When babies first start to eat, around 6 months of age, they have what’s called a “palmar grasp.” This is where together their fingers can curl in towards their palm, allowing them to hold objects in the middle of their hand.
This is what allows them to hold larger items of food in their hand such as toys, teethers and sticks of food. It’s also why we recommend that when starting out with finger foods, they’re offered in stick shaped pieces, roughly the size and shape of an adult’s finger.
This allows babies to get a good grip on them and bring them to their mouth to eat.
Around the age of 9 months, babies start to develop and hone the “pincer grip”. This is when they develop coordination between their finger and thumb, allowing them to use just the finger & thumb to pick up much smaller items.
This is an important functional skill for many things as adults, for example holding a pencil or doing up a zip or buttons on a shirt. For babies, however, it’s a skill that they first need to develop and perfect over time.
What age should babies have a pincer grasp?
All babies develop at different rates and so they will have perfected their pincer grasp at different times. Some babies may start to show competency with smaller items closer to 7 months. Most babies will start to show signs of developing the pincer grasp around 8 months, and most will be quite competent with it around 9 months. Don’t worry if your baby is older than 9 months and hasn’t quite perfected it. Give them plenty of opportunity and practice and they will get there!
How to improve baby’s pincer grasp
The best way for babies to improve their pincer grasp is through plenty of practice. You can offer them smaller pieces of low-risk foods (food that’s very soft & squashes easily between finger and thumb) to help them practice picking them up and self-feeding with them. Good foods to offer may include:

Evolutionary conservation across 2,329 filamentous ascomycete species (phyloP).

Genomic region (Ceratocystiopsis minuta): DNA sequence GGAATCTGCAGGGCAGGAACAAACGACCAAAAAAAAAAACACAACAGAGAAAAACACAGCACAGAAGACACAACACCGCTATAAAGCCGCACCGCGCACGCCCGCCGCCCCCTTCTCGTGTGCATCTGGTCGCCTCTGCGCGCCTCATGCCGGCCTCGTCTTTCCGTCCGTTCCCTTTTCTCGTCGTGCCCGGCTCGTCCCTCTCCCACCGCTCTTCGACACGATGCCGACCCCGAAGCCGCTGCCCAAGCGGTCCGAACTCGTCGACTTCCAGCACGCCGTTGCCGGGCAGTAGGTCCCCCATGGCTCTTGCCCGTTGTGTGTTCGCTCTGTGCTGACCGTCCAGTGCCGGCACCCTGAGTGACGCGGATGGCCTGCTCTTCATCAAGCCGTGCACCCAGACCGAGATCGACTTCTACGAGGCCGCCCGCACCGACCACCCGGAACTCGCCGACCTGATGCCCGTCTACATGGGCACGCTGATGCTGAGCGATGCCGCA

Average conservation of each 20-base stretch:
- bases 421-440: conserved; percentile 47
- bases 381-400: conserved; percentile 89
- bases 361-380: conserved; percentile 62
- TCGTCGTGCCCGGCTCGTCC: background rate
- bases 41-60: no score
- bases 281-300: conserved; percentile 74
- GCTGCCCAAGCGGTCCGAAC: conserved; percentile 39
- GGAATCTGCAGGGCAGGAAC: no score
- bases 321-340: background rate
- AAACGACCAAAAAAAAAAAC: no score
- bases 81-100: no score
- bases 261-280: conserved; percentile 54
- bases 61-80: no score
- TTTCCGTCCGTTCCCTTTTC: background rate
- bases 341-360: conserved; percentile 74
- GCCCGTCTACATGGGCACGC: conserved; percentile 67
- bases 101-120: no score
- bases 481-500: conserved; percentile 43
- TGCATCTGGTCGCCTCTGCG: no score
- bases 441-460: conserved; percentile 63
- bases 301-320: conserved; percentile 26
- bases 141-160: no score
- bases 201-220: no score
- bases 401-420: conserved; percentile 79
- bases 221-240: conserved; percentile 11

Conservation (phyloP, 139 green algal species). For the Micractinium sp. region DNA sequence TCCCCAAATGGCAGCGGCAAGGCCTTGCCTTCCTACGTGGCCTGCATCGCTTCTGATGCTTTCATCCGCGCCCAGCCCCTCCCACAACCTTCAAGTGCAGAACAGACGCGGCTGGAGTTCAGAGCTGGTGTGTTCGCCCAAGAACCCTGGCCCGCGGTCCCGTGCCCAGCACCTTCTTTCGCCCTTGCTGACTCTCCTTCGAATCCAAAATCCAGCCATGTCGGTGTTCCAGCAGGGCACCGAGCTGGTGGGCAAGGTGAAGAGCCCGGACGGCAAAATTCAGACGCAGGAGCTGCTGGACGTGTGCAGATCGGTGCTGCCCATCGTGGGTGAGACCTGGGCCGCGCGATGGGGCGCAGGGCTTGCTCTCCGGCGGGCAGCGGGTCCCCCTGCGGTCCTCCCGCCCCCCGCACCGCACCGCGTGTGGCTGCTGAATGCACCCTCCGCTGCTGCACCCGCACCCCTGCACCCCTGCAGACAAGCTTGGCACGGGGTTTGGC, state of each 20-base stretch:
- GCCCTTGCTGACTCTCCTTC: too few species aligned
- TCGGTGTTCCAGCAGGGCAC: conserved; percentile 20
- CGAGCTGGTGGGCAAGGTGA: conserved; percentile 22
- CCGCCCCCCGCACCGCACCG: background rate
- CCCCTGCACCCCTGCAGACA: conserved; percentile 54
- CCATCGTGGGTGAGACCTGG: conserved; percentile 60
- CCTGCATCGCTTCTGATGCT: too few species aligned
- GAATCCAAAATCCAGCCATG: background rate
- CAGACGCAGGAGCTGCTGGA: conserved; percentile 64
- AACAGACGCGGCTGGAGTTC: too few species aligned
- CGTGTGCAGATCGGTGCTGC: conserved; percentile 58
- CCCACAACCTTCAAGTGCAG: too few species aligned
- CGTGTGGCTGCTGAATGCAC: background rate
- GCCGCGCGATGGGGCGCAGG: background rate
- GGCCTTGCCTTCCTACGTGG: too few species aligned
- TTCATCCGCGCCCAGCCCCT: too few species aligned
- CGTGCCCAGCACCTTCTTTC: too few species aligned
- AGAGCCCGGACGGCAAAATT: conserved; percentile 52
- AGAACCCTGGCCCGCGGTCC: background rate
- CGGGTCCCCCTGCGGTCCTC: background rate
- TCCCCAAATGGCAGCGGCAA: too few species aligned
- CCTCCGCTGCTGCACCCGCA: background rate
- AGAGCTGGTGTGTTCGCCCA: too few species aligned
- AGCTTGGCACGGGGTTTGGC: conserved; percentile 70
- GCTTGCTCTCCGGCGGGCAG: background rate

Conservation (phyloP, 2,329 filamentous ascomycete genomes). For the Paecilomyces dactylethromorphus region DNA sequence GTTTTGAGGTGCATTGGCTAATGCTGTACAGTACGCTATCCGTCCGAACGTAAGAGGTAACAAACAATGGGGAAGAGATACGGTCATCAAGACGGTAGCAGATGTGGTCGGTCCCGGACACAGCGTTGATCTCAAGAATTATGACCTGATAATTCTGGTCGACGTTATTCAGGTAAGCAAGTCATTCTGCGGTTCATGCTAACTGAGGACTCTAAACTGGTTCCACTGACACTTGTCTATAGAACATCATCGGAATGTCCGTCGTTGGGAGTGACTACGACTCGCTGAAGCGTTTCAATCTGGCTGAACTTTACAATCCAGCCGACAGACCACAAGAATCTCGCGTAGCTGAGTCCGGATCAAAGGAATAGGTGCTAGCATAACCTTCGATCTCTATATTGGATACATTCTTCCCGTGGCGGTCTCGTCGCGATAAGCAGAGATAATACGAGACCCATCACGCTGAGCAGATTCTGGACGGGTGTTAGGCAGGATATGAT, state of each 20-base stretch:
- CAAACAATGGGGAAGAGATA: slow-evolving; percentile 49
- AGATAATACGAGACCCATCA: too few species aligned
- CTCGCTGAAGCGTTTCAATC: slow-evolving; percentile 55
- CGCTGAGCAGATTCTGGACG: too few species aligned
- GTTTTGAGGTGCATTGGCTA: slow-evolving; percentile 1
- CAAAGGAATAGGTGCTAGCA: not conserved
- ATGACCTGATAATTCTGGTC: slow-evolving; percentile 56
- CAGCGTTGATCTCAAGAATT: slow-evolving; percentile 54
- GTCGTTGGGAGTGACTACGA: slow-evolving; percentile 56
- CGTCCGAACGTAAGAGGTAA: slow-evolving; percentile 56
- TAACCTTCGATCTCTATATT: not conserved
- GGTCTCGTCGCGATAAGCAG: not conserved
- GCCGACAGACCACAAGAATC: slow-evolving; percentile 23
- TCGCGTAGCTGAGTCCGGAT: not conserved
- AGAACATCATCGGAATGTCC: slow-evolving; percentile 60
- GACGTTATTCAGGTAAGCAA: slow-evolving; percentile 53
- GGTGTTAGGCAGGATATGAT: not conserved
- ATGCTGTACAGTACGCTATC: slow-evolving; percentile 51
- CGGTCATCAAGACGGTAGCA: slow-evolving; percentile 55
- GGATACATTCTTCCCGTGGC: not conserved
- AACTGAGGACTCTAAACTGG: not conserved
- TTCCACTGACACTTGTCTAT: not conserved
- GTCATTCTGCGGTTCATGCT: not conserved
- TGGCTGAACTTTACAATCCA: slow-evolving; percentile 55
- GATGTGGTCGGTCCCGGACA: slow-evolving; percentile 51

- Smaller pieces of softly cooked potato or potato tots
- Squashed blueberries
- Softly cooked beans, mashed slightly with a fork
- Slightly mashed cooked peas
- Small pieces of well-cooked pasta
- Grated apple or cheese
You’ll probably find that as your little one experiments more and more with finger foods that they will start to drop pieces of food and start exploring that pincer grip to pick up stray bits of food from their plate and this is how it all starts, so keep encouraging them to do this and role model doing it yourself.
As baby is developing this skill, it’s important to keep offering pieces and sizes of foods that your little one can more easily manage at the same time too. This ensures that they’re able to eat something on the plate whilst also practicing with the smaller pieces and can help avoid frustration which sometimes comes with not having perfected the skill just yet.
Other activities you can do to help improve your baby’s pincer grip include:
- Rolemodel using the pincer grip yourself
- Give them lots of smaller pieces of toys to explore, whilst you’re sitting with them (in case of choking hazard)
- Start offering smaller pieces of soft foods and lumpier textures in their purees too
- Make sure you offer a variety of textures to your baby to encourage them to keep exploring and developing their self-feeding and oral motor skills
Pincer grasp activities for babies
Once your baby has developed their pincer grasp and is getting more competent with handling small pieces of food, you can start to offer them more food in this way. This can often be a lot less messy and is a step towards them eating more similar foods to us as adults. Some great ways to include foods that baby can practice their pincer grasp with are:
- Small squares of toast with a light spread of topping
- Omelette chopped up into small pieces
- Grated cheese
- Peas and sweetcorn
- Pieces of tofu, soft cooked chicken or fish
- Smaller pieces of soft fruits
These are also good options for babies to practice using their fork to pick up smaller pieces, and allows them to pick them up themselves if they struggle!
For more on offering finger foods to babies between 6-12 months, check my blog.
And also how to start your baby on solid foods, along with plenty of family friendly recipes, How To Wean Your Baby is available.